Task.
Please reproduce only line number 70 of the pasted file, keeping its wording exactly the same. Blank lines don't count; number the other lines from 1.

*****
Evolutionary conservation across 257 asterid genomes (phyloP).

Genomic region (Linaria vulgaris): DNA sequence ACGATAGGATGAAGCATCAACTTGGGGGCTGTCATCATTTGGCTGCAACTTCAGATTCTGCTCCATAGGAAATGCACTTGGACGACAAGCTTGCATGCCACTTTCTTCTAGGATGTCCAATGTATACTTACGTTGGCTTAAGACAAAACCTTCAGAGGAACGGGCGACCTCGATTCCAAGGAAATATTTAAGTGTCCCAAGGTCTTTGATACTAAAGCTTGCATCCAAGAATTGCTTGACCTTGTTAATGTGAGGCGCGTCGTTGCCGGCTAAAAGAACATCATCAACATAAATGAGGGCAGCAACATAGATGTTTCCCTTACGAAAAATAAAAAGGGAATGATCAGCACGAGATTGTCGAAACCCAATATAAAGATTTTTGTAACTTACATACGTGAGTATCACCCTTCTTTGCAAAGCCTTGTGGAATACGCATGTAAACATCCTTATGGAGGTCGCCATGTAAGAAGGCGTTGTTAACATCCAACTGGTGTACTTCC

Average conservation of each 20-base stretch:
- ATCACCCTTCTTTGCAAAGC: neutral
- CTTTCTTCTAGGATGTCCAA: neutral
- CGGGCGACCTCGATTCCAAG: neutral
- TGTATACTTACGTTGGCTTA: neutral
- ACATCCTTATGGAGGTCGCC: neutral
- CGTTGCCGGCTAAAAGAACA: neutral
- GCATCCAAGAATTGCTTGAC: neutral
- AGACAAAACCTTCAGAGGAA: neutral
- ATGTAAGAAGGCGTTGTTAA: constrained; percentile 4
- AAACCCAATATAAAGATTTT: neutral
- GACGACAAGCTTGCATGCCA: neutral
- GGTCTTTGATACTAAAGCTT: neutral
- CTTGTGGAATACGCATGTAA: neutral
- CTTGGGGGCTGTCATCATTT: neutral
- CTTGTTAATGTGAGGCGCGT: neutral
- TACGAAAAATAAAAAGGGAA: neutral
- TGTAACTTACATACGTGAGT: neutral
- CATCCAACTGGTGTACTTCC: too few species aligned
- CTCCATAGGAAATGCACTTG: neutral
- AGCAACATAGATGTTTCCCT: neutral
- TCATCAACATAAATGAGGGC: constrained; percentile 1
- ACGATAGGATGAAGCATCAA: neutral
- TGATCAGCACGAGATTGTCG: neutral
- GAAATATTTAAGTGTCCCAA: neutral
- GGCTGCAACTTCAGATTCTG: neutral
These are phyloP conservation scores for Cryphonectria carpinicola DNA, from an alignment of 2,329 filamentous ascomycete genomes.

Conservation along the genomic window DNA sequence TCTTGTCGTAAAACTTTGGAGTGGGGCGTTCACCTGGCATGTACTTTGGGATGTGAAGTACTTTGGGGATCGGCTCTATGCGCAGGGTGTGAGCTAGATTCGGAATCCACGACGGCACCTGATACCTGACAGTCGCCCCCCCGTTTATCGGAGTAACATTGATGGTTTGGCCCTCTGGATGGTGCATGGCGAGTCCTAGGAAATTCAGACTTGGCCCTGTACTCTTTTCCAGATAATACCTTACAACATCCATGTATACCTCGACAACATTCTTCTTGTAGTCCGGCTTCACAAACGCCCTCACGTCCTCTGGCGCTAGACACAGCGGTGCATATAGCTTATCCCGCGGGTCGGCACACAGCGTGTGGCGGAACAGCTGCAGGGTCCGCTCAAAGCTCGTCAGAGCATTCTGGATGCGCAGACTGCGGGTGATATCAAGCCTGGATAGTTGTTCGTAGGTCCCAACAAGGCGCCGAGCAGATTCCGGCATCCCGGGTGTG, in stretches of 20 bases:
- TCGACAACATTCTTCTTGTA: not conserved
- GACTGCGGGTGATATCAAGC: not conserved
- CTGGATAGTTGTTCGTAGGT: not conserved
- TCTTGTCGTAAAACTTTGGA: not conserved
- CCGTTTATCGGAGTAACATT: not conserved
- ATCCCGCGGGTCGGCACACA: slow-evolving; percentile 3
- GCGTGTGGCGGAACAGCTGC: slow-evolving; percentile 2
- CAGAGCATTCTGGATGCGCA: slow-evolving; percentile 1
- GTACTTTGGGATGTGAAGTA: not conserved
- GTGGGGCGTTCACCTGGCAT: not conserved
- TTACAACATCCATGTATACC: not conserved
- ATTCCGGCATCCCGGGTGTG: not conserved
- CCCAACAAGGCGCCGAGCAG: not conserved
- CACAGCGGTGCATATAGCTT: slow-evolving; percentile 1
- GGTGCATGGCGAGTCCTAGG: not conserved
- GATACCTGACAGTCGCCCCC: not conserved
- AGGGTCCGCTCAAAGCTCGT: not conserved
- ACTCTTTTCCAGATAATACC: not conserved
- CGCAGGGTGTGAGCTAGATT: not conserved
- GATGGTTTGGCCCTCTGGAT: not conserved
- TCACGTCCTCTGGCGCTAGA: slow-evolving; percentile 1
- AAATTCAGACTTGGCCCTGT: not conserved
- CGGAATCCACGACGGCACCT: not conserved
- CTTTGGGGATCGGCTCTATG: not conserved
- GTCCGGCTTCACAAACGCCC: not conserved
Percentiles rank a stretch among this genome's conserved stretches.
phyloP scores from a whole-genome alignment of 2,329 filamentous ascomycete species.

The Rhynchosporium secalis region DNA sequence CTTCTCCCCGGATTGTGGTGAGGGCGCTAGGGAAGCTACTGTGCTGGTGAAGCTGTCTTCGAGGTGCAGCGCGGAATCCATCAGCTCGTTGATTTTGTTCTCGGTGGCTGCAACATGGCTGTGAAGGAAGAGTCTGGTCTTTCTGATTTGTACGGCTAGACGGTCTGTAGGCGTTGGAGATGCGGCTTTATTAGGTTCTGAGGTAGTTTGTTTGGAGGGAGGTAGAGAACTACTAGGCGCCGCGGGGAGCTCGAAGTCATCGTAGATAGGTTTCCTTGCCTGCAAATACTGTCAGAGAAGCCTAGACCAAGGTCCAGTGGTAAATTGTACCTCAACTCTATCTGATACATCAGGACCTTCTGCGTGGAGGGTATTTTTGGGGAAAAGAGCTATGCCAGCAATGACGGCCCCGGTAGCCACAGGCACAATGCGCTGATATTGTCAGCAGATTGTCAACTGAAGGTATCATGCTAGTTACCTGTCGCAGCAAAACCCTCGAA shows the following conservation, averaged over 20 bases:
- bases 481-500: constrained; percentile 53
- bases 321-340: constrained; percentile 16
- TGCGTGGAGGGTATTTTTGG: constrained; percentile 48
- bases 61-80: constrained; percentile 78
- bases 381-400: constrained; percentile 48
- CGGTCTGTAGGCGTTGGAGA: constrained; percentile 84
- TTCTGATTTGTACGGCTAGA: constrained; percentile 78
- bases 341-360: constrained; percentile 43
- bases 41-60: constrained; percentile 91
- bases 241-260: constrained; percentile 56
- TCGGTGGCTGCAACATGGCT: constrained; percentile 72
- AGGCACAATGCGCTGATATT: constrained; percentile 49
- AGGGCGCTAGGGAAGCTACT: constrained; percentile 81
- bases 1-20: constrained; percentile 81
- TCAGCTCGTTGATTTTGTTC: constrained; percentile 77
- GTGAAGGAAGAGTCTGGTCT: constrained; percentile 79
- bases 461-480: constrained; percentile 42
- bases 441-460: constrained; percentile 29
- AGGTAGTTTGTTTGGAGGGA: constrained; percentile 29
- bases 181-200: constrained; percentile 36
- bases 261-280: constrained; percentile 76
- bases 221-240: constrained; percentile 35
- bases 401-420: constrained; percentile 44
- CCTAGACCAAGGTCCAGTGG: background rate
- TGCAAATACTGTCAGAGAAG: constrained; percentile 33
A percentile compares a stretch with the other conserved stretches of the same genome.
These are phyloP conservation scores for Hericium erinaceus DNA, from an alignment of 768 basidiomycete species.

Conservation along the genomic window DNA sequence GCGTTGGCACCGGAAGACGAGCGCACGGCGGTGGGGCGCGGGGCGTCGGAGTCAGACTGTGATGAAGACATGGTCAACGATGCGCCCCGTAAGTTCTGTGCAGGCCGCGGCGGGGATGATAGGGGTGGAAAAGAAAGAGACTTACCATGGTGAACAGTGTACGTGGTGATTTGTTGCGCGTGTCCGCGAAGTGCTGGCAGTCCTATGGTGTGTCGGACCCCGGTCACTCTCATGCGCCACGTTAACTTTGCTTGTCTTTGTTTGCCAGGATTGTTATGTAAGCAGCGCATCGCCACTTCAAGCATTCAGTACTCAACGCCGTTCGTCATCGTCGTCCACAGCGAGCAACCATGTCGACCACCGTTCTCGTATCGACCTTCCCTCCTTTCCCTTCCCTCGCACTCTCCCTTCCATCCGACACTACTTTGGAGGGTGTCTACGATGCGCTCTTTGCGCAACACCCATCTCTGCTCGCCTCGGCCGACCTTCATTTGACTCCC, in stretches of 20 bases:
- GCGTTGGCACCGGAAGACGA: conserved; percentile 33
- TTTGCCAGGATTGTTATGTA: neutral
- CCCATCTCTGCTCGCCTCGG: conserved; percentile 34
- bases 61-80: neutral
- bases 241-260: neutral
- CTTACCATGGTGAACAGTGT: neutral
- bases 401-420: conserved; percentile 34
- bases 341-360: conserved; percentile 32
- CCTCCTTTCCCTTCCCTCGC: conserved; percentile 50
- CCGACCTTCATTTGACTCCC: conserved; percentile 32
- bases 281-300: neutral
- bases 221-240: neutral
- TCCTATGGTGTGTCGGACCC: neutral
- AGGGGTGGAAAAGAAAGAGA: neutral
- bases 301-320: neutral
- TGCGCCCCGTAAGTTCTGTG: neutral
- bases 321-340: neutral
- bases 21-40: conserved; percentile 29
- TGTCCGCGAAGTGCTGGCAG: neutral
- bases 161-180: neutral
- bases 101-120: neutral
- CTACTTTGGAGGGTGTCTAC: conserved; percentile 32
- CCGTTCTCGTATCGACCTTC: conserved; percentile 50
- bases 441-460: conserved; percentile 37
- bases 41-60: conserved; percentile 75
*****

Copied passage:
- AGGCACAATGCGCTGATATT: constrained; percentile 49